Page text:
Magnetic resonance imaging (MRI) is a test that uses powerful magnets, radio waves, and a computer to make detailed pictures inside your body.
Your doctor can use this test to diagnose you or to see how well you've responded to treatment. Unlike X-rays and CT scans, an MRI doesn't use radiation.
Why Would You Get an MRI?
An MRI helps a doctor diagnose a disease or injury, and it can monitor how well you’re doing with a treatment. MRIs can be done on different parts of your body.
An MRI of the brain and spinal cord looks for:
Blood vessel damage
Spinal cord injuries
An MRI of the heart and blood vessels looks for:
Blocked blood vessels
Damage caused by a heart attack
Problems with the structure of the heart
An MRI of the bones and joints looks for:
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Damage to joints
Disc problems in the spine
MRI can also be done to check the health of these organs:
A special kind of MRI called a functional MRI (fMRI) maps brain activity.
This test looks at blood flow in your brain to see which areas become active when you do certain tasks. An fMRI can detect brain problems, such as the effects of a stroke, or for brain mapping if you need brain surgery for epilepsy or tumors. Your doctor can use this test to plan your treatment.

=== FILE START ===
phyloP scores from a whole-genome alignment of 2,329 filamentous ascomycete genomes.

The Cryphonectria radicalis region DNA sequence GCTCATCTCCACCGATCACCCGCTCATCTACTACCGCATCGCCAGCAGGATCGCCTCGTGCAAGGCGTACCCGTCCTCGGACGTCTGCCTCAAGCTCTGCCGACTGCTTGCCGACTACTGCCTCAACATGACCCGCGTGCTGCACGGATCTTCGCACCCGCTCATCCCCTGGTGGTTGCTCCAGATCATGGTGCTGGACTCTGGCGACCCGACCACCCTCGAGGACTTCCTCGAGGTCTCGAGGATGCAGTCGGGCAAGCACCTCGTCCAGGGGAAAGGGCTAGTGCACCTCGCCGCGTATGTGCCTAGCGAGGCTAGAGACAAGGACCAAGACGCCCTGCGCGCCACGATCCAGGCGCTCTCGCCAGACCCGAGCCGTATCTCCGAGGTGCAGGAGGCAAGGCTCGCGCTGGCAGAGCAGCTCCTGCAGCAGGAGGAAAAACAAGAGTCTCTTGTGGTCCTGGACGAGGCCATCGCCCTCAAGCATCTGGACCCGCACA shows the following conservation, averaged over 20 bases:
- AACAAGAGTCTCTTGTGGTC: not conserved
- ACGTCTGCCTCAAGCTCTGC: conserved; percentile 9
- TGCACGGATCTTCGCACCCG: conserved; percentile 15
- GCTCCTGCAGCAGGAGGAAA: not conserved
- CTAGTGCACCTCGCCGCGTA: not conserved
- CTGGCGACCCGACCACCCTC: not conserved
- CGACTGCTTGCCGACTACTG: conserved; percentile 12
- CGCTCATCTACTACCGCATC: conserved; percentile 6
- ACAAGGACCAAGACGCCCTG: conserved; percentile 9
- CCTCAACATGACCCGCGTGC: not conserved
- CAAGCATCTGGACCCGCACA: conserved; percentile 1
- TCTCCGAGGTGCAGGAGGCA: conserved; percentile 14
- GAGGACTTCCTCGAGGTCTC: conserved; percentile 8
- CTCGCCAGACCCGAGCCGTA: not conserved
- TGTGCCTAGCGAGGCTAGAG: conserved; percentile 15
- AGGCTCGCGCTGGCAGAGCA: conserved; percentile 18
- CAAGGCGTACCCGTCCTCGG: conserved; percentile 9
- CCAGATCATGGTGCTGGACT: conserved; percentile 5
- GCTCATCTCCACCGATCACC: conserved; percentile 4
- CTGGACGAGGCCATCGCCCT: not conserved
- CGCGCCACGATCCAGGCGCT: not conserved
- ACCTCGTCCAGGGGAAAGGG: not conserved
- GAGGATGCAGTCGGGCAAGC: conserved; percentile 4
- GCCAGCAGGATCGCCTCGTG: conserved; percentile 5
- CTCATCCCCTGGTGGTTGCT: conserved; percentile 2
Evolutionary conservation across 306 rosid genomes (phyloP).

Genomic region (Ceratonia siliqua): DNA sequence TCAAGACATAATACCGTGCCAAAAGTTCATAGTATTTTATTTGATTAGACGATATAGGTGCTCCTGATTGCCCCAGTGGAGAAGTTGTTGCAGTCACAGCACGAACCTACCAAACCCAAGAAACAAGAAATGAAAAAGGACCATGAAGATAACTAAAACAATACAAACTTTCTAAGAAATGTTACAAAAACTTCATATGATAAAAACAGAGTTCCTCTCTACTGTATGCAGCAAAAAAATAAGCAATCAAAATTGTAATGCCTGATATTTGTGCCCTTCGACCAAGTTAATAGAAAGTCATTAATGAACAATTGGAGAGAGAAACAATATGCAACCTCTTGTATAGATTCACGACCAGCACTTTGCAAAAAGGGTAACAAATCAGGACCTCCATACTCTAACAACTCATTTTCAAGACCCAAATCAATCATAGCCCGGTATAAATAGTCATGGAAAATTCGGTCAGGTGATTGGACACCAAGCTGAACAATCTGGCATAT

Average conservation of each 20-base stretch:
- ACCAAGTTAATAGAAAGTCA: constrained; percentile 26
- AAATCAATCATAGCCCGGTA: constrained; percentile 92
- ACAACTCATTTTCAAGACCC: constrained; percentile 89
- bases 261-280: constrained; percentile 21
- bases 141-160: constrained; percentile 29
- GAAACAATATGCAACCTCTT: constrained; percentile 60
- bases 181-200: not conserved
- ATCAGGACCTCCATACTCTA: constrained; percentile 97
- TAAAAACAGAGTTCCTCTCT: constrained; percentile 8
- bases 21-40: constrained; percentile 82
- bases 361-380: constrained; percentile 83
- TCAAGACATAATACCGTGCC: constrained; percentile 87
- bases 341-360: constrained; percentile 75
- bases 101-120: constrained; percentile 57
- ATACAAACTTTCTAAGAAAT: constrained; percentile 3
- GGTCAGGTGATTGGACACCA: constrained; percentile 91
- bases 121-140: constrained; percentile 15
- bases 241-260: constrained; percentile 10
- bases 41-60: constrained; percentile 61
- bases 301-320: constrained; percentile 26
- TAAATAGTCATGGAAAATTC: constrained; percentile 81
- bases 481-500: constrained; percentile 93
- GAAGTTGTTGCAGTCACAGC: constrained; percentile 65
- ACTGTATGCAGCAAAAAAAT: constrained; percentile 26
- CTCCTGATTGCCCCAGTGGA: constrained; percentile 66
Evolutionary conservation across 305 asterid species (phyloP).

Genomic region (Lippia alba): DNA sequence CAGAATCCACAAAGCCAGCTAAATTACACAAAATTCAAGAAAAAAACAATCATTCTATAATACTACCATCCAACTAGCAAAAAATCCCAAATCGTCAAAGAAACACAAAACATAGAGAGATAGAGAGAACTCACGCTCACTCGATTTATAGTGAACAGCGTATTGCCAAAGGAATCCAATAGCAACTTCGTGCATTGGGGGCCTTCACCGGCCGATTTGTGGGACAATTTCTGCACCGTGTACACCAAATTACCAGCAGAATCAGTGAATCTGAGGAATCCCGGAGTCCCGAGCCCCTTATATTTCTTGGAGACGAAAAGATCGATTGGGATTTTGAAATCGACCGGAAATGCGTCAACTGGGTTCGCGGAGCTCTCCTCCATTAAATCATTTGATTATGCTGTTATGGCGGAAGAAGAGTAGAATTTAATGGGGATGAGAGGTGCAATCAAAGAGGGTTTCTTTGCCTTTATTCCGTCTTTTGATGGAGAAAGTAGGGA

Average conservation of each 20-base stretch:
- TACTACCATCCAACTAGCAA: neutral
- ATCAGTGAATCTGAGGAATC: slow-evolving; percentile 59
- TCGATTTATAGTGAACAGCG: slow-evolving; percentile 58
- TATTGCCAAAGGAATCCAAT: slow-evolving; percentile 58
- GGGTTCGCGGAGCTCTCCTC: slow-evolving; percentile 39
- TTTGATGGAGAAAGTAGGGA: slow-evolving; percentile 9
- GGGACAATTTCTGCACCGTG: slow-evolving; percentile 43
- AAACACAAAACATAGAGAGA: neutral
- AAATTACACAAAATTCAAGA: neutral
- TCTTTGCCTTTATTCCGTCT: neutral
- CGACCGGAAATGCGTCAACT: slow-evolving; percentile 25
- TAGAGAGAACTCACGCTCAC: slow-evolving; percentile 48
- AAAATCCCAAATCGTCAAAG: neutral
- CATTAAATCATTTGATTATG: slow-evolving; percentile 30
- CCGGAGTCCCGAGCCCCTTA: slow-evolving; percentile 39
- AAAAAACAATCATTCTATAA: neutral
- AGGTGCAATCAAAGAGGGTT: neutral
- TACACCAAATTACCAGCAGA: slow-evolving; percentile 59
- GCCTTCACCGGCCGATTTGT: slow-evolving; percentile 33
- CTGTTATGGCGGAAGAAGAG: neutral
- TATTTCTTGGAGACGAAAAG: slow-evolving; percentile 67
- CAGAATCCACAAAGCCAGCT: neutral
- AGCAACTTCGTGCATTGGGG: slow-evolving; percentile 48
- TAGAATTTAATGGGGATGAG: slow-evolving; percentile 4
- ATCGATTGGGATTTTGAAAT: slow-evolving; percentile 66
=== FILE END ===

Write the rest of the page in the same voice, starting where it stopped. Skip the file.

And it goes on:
How Do I Prepare for an MRI?
Before your MRI, let your doctor know if you:
Have any health problems, such as kidney or liver disease
Recently had surgery
Have any allergies to food or medicine, or if you have asthma
Are pregnant, or might be pregnant
No metal is allowed in the MRI room, because the magnetic field in the machine can attract metal. Tell your doctor whether you have any metal-based devices that might cause problems during the test. These can include:
Artificial heart valves
Fillings and other dental work
Implanted nerve stimulator
Metal fragments, such as a bullet or shrapnel
Metal joints or limbs
Pacemaker or implantable cardioverter-defibrillator (ICD)
Pins or screws